But, really, “there were doors open to [me]” as a foster parent? For you even to suggest that indicates you have precisely zero knowledge of the foster care system. Did you know, for example, to get your kids seen by specialists or to get them on any medicines beyond antibiotics you need a judge’s approval? You see to have a kid on anti-psychotics makes them infinitely LESS adoptable.
Let me tell you about the open doors for children born addicted to meth: they get precisely Jack Shit. That’s right. Nothing. You want any sort of therapy, you need a diagnosis of LD, GDD, ASD or some other damn “D.”
Let me share with you the glory that is Medi-Cal: cattle-call dentists, waiting room with literal piles of shitty diapers, a slew of providers who will not take the insurance due to the craptastic reimbursement policies, waiting lists, doctors who take Medi-Cal are typically a special kind of doctor – those who have lost their give a crap decades ago.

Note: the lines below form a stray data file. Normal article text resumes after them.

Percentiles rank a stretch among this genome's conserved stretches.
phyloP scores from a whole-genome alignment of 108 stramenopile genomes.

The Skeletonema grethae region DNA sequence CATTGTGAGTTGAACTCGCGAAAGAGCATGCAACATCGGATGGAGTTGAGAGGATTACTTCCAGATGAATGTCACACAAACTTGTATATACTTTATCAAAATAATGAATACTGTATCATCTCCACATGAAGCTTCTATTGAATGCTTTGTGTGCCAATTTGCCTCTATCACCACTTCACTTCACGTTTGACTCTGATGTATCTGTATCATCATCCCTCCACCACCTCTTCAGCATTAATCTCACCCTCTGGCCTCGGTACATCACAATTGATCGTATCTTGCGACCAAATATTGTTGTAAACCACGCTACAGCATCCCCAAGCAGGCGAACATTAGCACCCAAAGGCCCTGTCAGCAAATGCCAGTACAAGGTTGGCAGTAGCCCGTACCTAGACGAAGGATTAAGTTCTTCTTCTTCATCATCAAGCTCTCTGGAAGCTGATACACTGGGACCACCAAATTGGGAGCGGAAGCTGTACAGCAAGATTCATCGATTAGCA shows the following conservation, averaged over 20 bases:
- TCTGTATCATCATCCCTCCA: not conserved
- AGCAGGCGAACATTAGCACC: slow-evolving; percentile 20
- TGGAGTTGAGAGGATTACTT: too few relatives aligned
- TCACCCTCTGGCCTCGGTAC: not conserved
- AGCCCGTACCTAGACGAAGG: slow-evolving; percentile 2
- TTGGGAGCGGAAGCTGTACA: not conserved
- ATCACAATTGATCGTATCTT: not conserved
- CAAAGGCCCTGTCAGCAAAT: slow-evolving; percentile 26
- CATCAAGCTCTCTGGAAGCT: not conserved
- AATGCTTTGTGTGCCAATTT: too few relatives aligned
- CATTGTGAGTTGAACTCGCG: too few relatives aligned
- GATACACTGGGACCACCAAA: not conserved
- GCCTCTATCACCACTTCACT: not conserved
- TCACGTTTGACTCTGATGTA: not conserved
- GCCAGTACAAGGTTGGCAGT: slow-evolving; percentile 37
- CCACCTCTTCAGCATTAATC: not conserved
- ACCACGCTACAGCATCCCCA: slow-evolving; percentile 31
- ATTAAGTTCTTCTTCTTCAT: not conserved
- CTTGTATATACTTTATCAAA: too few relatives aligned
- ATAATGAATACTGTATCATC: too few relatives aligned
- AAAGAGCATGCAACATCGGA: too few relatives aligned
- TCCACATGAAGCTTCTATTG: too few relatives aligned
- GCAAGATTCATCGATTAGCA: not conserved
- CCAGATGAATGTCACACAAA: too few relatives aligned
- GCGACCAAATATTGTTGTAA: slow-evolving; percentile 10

Let me tell you about the mountains and mountains of paperwork, hoops to jump through, and home visits.
And, that’s not even the work that has gone into our children to repair the damage that the foster parents had done.
So, please, let’s not do this. I’m not going to play the Hardship Olympics. I’ll just let you win and go back to soaking up the glory that is my current state of adequate healthcare.
I am well aware of what kind of hoops you have to jump through, having worked with those in the foster care system. And I’ve had my kids on anti-psychotics as well as numerous hospitalizations, residential care, etc., etc., etc. There were some great programs that were not open to my children because they were my own flesh and blood. I’m not trying to one-up. But, imperfect as it is, it is much better than it used to be. that’s all, that’s my point. Why is it every time I share these sorts of things to illustrate how far we have come, I am treated like a villain? I’ve walked your road, there’s no need to be so defensive.
Good thoughts for you, it is a rough, difficult road you have chosen.